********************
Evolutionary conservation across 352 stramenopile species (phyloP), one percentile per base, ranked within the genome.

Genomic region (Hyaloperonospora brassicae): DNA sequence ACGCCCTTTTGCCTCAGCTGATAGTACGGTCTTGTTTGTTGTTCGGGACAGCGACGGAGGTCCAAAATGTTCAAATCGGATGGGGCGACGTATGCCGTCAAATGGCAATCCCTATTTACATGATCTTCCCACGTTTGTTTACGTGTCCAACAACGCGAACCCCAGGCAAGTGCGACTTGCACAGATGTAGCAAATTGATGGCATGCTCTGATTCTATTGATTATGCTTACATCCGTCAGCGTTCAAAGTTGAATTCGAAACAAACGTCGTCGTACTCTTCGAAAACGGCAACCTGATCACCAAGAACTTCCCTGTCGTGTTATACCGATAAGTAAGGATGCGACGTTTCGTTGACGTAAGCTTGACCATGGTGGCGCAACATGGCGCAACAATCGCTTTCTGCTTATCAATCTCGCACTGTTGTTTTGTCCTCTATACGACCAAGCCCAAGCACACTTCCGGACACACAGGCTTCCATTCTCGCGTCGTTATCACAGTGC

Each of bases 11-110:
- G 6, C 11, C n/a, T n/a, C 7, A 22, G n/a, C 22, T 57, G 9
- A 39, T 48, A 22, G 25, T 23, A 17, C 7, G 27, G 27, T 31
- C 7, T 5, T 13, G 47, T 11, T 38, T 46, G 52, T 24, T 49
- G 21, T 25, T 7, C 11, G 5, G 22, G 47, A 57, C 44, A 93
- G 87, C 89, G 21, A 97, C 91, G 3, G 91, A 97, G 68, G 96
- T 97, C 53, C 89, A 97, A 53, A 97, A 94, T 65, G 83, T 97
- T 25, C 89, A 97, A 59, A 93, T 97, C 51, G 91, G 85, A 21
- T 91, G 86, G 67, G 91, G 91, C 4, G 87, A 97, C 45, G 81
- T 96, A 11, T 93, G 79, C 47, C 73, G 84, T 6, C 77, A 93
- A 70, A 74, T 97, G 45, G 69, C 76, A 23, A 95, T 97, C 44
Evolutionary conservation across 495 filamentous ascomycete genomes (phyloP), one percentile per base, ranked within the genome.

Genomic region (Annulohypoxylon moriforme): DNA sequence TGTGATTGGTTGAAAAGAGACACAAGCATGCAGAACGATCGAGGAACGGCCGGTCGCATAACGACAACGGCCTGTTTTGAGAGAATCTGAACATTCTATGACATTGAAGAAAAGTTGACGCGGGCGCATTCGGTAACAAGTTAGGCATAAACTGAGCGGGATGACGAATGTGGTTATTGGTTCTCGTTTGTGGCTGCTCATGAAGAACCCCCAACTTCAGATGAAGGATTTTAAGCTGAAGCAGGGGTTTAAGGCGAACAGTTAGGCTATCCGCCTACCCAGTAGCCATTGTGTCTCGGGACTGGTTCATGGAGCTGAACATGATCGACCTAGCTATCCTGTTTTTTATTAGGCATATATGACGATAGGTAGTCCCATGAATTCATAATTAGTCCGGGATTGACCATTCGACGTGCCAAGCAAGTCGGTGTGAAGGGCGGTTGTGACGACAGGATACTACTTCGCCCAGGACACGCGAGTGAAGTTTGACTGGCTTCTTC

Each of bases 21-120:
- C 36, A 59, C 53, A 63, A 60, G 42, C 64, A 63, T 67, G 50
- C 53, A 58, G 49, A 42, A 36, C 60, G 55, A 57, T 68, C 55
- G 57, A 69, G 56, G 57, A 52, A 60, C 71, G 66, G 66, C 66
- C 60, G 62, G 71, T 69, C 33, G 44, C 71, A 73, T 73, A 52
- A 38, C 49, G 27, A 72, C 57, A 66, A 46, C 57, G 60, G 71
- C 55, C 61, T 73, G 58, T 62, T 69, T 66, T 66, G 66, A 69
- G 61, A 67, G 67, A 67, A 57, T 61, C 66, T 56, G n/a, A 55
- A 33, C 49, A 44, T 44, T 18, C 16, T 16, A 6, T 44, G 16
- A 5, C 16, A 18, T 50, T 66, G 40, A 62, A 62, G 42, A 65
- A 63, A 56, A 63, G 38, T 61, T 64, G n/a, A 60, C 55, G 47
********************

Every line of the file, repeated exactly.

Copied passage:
Evolutionary conservation across 352 stramenopile species (phyloP), one percentile per base, ranked within the genome.

Genomic region (Hyaloperonospora brassicae): DNA sequence ACGCCCTTTTGCCTCAGCTGATAGTACGGTCTTGTTTGTTGTTCGGGACAGCGACGGAGGTCCAAAATGTTCAAATCGGATGGGGCGACGTATGCCGTCAAATGGCAATCCCTATTTACATGATCTTCCCACGTTTGTTTACGTGTCCAACAACGCGAACCCCAGGCAAGTGCGACTTGCACAGATGTAGCAAATTGATGGCATGCTCTGATTCTATTGATTATGCTTACATCCGTCAGCGTTCAAAGTTGAATTCGAAACAAACGTCGTCGTACTCTTCGAAAACGGCAACCTGATCACCAAGAACTTCCCTGTCGTGTTATACCGATAAGTAAGGATGCGACGTTTCGTTGACGTAAGCTTGACCATGGTGGCGCAACATGGCGCAACAATCGCTTTCTGCTTATCAATCTCGCACTGTTGTTTTGTCCTCTATACGACCAAGCCCAAGCACACTTCCGGACACACAGGCTTCCATTCTCGCGTCGTTATCACAGTGC

Each of bases 11-110:
- G 6, C 11, C n/a, T n/a, C 7, A 22, G n/a, C 22, T 57, G 9
- A 39, T 48, A 22, G 25, T 23, A 17, C 7, G 27, G 27, T 31
- C 7, T 5, T 13, G 47, T 11, T 38, T 46, G 52, T 24, T 49
- G 21, T 25, T 7, C 11, G 5, G 22, G 47, A 57, C 44, A 93
- G 87, C 89, G 21, A 97, C 91, G 3, G 91, A 97, G 68, G 96
- T 97, C 53, C 89, A 97, A 53, A 97, A 94, T 65, G 83, T 97
- T 25, C 89, A 97, A 59, A 93, T 97, C 51, G 91, G 85, A 21
- T 91, G 86, G 67, G 91, G 91, C 4, G 87, A 97, C 45, G 81
- T 96, A 11, T 93, G 79, C 47, C 73, G 84, T 6, C 77, A 93
- A 70, A 74, T 97, G 45, G 69, C 76, A 23, A 95, T 97, C 44
Evolutionary conservation across 495 filamentous ascomycete genomes (phyloP), one percentile per base, ranked within the genome.

Genomic region (Annulohypoxylon moriforme): DNA sequence TGTGATTGGTTGAAAAGAGACACAAGCATGCAGAACGATCGAGGAACGGCCGGTCGCATAACGACAACGGCCTGTTTTGAGAGAATCTGAACATTCTATGACATTGAAGAAAAGTTGACGCGGGCGCATTCGGTAACAAGTTAGGCATAAACTGAGCGGGATGACGAATGTGGTTATTGGTTCTCGTTTGTGGCTGCTCATGAAGAACCCCCAACTTCAGATGAAGGATTTTAAGCTGAAGCAGGGGTTTAAGGCGAACAGTTAGGCTATCCGCCTACCCAGTAGCCATTGTGTCTCGGGACTGGTTCATGGAGCTGAACATGATCGACCTAGCTATCCTGTTTTTTATTAGGCATATATGACGATAGGTAGTCCCATGAATTCATAATTAGTCCGGGATTGACCATTCGACGTGCCAAGCAAGTCGGTGTGAAGGGCGGTTGTGACGACAGGATACTACTTCGCCCAGGACACGCGAGTGAAGTTTGACTGGCTTCTTC

Each of bases 21-120:
- C 36, A 59, C 53, A 63, A 60, G 42, C 64, A 63, T 67, G 50
- C 53, A 58, G 49, A 42, A 36, C 60, G 55, A 57, T 68, C 55
- G 57, A 69, G 56, G 57, A 52, A 60, C 71, G 66, G 66, C 66
- C 60, G 62, G 71, T 69, C 33, G 44, C 71, A 73, T 73, A 52
- A 38, C 49, G 27, A 72, C 57, A 66, A 46, C 57, G 60, G 71
- C 55, C 61, T 73, G 58, T 62, T 69, T 66, T 66, G 66, A 69
- G 61, A 67, G 67, A 67, A 57, T 61, C 66, T 56, G n/a, A 55
- A 33, C 49, A 44, T 44, T 18, C 16, T 16, A 6, T 44, G 16
- A 5, C 16, A 18, T 50, T 66, G 40, A 62, A 62, G 42, A 65
- A 63, A 56, A 63, G 38, T 61, T 64, G n/a, A 60, C 55, G 47